But, of course, Carrie Kelly. Jubilee started wearing the Robin colors at the same time that Psylocke was brainwashed and turned into a Hand ninja, explicitly said to be the successor to Elektra. There's some kind of crazy Frank Miller mash-up going on. (And crazier still, all those issues were drawn by Jim Lee, Miller's current collaborator on -- Batman and Robin!)

Brilliant one, Scott. Thank you!

Mikey said...

Congrats guys - you just made Jubilee the most interesting she's ever been!

AXM and Ellis - liked it, although yeah, I'm unsure if the San Francisco angle's not a bit...pat. I'm prepared to give it a shot. Bianchi's artwork is absolutely preposterous, and therefore quite wonderful.

As for Ellis's past comments about superheroes - a guy's allowed to change his mind, and he's quite convincing when talking about how much better Marvel is now, although I too wish he'd get on with something on the level of Transmet.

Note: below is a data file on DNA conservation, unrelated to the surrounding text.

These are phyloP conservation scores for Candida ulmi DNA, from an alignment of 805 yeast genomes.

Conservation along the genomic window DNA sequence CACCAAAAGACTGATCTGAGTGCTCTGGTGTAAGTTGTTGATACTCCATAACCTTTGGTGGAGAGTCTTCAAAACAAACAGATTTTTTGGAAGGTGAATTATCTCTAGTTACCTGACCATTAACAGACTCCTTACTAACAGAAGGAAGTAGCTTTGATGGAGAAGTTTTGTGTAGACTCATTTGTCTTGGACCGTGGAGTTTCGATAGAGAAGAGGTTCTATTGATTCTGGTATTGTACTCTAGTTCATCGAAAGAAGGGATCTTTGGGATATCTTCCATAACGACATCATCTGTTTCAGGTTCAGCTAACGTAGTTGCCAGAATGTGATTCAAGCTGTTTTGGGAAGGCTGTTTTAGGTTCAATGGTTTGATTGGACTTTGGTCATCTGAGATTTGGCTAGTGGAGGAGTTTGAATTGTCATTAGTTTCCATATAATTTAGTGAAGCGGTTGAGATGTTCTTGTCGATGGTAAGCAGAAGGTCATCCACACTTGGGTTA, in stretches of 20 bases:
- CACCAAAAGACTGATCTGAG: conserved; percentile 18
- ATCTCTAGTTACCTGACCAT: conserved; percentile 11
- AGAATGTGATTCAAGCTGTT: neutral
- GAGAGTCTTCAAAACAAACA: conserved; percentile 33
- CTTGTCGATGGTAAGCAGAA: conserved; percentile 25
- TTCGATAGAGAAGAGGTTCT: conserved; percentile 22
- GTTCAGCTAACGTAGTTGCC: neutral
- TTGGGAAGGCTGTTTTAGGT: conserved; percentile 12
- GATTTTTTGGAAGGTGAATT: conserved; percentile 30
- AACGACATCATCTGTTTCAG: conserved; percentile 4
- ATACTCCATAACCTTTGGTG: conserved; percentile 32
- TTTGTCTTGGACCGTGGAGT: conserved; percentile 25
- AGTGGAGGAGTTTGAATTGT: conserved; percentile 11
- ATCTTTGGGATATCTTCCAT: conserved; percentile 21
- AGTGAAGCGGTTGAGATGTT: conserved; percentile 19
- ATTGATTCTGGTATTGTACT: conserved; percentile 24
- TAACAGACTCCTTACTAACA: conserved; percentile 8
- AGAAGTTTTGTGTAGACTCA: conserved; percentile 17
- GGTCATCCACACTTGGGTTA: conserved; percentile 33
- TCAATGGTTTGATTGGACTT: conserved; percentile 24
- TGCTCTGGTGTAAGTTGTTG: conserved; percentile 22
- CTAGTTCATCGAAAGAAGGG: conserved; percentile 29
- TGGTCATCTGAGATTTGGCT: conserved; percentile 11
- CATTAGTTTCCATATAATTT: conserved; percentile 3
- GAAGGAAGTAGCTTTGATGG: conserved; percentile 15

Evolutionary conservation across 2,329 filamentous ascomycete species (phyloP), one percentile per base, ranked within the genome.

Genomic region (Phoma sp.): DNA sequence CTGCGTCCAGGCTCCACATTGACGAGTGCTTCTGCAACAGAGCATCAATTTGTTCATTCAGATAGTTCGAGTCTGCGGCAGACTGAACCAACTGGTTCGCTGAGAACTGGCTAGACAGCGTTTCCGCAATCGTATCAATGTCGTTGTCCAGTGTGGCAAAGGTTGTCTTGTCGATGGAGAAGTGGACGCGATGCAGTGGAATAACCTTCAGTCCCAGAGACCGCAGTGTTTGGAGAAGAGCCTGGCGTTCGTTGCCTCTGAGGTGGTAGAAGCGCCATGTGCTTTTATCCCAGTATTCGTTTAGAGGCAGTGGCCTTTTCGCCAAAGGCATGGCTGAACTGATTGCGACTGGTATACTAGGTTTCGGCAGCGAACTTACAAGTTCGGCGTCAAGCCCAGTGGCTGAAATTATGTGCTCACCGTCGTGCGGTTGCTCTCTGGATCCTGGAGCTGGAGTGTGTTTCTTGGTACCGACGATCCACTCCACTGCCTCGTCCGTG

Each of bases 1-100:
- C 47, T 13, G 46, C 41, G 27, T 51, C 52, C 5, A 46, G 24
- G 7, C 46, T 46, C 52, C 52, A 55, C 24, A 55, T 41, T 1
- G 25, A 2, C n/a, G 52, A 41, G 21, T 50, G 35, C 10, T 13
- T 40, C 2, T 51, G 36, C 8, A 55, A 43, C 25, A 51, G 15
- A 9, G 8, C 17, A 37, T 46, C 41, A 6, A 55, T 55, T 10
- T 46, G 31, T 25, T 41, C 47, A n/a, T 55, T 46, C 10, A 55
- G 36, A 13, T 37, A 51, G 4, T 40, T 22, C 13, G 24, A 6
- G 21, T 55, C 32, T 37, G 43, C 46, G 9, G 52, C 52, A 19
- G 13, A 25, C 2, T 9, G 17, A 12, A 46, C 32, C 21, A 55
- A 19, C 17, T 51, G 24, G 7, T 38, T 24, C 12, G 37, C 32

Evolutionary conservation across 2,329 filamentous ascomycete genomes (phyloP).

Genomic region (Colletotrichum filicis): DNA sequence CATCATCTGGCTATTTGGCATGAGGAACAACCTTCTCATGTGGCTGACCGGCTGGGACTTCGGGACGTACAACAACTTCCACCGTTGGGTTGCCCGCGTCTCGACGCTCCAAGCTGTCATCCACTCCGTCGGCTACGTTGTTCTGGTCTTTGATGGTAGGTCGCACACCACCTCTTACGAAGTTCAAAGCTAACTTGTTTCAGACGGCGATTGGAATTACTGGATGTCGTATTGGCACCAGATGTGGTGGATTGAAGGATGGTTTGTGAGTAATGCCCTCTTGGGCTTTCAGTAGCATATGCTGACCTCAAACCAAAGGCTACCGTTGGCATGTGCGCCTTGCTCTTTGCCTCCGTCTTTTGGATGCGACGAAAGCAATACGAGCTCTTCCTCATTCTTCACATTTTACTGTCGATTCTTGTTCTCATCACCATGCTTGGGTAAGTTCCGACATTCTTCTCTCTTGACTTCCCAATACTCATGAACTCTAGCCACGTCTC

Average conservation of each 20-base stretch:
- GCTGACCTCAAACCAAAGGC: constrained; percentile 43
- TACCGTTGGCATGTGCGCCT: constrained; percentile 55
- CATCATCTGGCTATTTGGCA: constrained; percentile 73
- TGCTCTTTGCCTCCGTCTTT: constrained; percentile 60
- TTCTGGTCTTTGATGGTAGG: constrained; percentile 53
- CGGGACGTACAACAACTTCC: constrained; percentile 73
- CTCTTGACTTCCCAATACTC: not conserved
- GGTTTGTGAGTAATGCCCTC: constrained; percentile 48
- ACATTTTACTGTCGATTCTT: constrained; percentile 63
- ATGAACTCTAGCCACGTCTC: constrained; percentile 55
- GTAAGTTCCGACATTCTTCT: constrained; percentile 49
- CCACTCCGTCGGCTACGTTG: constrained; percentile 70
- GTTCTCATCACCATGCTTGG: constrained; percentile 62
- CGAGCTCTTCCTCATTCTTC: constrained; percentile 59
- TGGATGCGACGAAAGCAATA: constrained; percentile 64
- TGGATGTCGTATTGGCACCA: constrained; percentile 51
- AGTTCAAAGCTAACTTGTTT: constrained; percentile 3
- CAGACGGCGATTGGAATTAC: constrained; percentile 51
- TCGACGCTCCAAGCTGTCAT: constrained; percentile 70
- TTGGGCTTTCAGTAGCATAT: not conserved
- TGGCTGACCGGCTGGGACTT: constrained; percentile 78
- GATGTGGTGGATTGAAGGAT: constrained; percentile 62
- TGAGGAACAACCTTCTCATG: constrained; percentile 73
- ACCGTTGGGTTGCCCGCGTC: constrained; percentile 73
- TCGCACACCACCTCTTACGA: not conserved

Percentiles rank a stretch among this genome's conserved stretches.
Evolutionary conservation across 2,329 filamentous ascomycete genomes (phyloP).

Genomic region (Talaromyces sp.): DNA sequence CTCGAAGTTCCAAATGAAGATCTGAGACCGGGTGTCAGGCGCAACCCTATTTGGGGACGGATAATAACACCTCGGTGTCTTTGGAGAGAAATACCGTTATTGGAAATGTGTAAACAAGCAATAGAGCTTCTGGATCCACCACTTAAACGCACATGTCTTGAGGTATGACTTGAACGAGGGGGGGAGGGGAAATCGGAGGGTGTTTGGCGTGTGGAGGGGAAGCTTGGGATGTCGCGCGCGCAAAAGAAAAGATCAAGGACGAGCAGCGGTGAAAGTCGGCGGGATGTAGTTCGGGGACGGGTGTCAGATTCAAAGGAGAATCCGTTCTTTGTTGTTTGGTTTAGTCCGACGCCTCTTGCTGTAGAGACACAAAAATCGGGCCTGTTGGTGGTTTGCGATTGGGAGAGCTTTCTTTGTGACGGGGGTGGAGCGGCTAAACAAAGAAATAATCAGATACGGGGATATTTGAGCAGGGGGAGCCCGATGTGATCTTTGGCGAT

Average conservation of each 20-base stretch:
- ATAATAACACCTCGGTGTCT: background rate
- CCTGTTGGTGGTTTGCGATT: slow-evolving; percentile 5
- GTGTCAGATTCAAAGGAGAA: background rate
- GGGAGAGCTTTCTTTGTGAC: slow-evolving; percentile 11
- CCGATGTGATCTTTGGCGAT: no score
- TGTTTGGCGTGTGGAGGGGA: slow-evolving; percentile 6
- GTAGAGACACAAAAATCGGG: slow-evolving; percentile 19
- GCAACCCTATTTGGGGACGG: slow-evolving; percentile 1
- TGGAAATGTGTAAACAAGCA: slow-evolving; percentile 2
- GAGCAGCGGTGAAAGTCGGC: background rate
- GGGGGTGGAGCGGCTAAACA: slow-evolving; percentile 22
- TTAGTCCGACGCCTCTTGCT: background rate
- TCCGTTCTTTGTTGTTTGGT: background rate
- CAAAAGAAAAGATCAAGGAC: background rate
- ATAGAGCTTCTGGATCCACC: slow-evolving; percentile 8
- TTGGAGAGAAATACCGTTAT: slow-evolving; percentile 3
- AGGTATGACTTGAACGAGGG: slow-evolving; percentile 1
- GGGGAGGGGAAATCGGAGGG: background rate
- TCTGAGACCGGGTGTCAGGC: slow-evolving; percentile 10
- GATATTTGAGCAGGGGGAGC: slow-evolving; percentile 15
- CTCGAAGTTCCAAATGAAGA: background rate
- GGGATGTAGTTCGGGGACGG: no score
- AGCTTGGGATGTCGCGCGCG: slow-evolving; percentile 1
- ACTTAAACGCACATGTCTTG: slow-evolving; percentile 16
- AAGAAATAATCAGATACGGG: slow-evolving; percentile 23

Maybe he has to, God forbid, get off the internet and reconnect with character, as opposed to concepts and concept-dependant characters and dialogue. He often talks about writing in terms of 'lashing things together' or 'bolting bits on' and, while such mechanistic concepts may be true (it is, after all work), it's telling, and is observable in his work.

I've got room for (admittedly well-written) comics-by-google, and he is a scifi writer, but how about trying to stir some emotion in at least one of his many titles (I admire his work ethic). Although the argument is there that Ellis feels he doesn't have to bother to do much more with corporate-owned characters, all he has to do is move the pieces around a bit to justify the continuing existence of a monthly book. And he's sort of right about that.

Hmm, you wouldn't think that I like the guy and like his comics. Weird.

AXM sparked here some interesting points about a conversation between Morrison and Whedon's X-Men that I found really interesting. My guess is that Ellis's version is going to step sideways from there and not sustain it. Who's the character to watch in this run though? Storm?